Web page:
SIGIA-L Mail Archives: Re: [Sigia-l] Why "design" mak
Re: [Sigia-l] Why "design" makes some of us cringe.
From: Andrew Hinton (andrew_at_memekitchen.com)
Date: Mon Jul 22 2002 - 14:28:15 EDT
::hippiefunk_at_hotmail.com::wrote on 7/22/02 01:24pm:
> For example many of the Eames'
> chairs are considered art. Why? It's a chair. The problem being solved
> is for sitting, right? But these chairs were never intended to be sold,
> or used. Their intent is to decorate and at most inspire. Most of these
> chairs no one would even want to sit in, so in essence we would call it
> "bad design" but beautiful art, no?
Many art museums and critics also critique and display products designed for
use, or celebrate them as form (normally in context of their intended use).
So much of this delves into sticky issues of authorial intention, which
would be very non-post-structuralist of us. Oy!
What makes art so much fun is how all these things rub against each other.
Warhol's soup can is a beautiful form partly because of its being a soup
can, because of the irony mixed with the earnestness with which it is
rendered as a work of art -- the ideas and emotions of the culture around it
have as much to do with its artfulness as the object itself.
But this is true of any art, to some degree.
I fully believe that any chair the Eames's intended to be a comfortable
chair was indeed a comfortable chair. For others, this question is beside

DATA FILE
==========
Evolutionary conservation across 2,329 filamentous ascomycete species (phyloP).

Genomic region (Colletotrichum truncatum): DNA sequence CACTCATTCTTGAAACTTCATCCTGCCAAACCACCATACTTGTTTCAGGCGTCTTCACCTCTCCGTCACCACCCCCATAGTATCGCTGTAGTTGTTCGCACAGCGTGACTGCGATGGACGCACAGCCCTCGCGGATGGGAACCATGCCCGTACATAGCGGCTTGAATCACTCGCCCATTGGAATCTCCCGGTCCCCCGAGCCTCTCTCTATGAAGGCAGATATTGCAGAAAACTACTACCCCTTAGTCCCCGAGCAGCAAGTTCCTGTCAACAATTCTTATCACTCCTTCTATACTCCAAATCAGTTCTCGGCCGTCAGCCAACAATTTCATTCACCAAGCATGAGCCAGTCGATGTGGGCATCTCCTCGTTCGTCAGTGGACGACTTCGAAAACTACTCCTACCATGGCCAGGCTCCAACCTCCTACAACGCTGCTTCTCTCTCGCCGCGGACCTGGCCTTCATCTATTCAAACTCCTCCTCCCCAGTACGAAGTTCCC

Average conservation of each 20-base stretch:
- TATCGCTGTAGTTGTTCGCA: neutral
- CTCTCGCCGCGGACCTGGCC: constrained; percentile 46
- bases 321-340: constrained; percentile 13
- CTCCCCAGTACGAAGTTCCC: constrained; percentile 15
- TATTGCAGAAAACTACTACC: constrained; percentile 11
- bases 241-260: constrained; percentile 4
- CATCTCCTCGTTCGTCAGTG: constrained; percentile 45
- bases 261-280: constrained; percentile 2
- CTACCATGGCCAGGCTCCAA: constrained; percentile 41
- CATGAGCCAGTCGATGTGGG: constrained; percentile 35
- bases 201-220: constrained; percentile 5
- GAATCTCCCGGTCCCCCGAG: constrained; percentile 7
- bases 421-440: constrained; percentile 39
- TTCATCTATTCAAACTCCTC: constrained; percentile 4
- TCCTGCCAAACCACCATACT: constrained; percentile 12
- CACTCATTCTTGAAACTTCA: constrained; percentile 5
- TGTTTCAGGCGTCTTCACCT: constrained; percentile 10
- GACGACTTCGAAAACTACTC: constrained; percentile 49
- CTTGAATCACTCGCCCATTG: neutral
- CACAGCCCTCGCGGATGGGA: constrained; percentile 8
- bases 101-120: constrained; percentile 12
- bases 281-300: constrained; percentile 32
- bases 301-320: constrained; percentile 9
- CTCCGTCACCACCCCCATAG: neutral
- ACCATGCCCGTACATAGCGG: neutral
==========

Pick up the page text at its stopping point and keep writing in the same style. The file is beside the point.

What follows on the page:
Keep in mind, too, that they also created a great deal of furniture for
real, actual use: most of their bent-plywood, aluminum & fiberglass chairs,
were intended to be beautiful, comfortable mass-produced seating for anyone
(sort of a pre-Target design-for-the-masses concept). Not the most
comfortable available, but the most comfort and style for the cost (and
relatively quite comfortable and easy to move around, stack, etc especially
for the 50's and 60's). Very practical, egalitarian goals. Ironically, we
now see them in museums and auctions for thousands of dollars.
I'm not aware of any Eames furniture, in fact, that was for Art's sake, but
I'm not an expert. I grew up sitting in Eames chairs or knockoffs in many
waiting rooms and cafeterias as a kid, and they were always pretty nice.
(Here's a list of some of the designs offered at one retailer:
<http://www.mancha.demon.co.uk/eames.html>) In fact, the American Heritage
dictionary defines "Eames Chair" as something designed very much with
function and comfort in mind:
"A trademark used for a functional chair, originally of molded plywood, with
seat and back pieces shaped to the contours of the human body."
I know I've seen other "furniture" that's more art than design, some more
sittable than others. But there's no escaping that all art/design is a
mishmash that really has more to do with context than anything else. Put a
toilet in a bathroom, and it's a toilet. Put it in a museum and it's
sculpture. I'm not denigrating this idea, by the way... I have a lot of
respect for it. It's how art works in a given culture.
(Anyone seen "The Gods Must Be Crazy"? A Coke bottle is a beautiful object
andrew hinton <http://www.memekitchen.com/>
andrew [at] memekitchen.com
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